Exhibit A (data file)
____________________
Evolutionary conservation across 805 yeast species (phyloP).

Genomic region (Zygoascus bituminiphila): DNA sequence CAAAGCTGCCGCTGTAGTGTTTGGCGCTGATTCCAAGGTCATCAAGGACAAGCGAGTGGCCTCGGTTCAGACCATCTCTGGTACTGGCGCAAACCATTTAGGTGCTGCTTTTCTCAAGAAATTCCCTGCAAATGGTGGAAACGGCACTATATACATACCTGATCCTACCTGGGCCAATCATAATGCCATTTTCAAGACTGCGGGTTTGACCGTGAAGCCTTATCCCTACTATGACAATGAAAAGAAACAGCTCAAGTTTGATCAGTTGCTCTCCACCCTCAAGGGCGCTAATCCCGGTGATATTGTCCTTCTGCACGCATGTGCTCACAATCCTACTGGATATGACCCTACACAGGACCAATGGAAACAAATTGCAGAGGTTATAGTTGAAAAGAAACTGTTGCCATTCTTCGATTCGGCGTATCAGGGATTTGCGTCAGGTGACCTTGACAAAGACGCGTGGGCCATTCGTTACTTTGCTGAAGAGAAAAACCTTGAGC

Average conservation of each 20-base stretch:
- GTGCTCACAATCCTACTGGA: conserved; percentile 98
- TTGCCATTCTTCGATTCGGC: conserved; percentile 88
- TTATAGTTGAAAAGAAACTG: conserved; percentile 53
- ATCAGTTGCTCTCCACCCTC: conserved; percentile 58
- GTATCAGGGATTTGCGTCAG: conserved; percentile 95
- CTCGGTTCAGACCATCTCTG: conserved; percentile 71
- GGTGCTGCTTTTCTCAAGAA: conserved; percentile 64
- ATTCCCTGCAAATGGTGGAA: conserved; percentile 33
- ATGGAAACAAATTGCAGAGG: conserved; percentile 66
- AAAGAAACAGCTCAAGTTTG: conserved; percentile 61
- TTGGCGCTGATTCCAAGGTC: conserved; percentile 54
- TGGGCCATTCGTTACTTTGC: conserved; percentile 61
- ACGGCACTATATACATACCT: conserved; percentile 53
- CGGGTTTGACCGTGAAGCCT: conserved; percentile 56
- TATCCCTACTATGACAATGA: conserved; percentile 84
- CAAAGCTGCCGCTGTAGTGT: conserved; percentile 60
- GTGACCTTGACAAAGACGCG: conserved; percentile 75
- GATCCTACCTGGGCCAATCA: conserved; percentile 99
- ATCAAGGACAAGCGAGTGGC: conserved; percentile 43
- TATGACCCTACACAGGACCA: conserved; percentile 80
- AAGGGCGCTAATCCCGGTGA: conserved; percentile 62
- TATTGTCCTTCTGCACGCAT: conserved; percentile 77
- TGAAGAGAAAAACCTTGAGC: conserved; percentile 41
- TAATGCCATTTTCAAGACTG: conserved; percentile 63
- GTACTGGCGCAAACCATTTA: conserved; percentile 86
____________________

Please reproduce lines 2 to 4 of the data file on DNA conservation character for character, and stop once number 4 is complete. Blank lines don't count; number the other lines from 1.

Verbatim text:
Genomic region (Zygoascus bituminiphila): DNA sequence CAAAGCTGCCGCTGTAGTGTTTGGCGCTGATTCCAAGGTCATCAAGGACAAGCGAGTGGCCTCGGTTCAGACCATCTCTGGTACTGGCGCAAACCATTTAGGTGCTGCTTTTCTCAAGAAATTCCCTGCAAATGGTGGAAACGGCACTATATACATACCTGATCCTACCTGGGCCAATCATAATGCCATTTTCAAGACTGCGGGTTTGACCGTGAAGCCTTATCCCTACTATGACAATGAAAAGAAACAGCTCAAGTTTGATCAGTTGCTCTCCACCCTCAAGGGCGCTAATCCCGGTGATATTGTCCTTCTGCACGCATGTGCTCACAATCCTACTGGATATGACCCTACACAGGACCAATGGAAACAAATTGCAGAGGTTATAGTTGAAAAGAAACTGTTGCCATTCTTCGATTCGGCGTATCAGGGATTTGCGTCAGGTGACCTTGACAAAGACGCGTGGGCCATTCGTTACTTTGCTGAAGAGAAAAACCTTGAGC

Average conservation of each 20-base stretch:
- GTGCTCACAATCCTACTGGA: conserved; percentile 98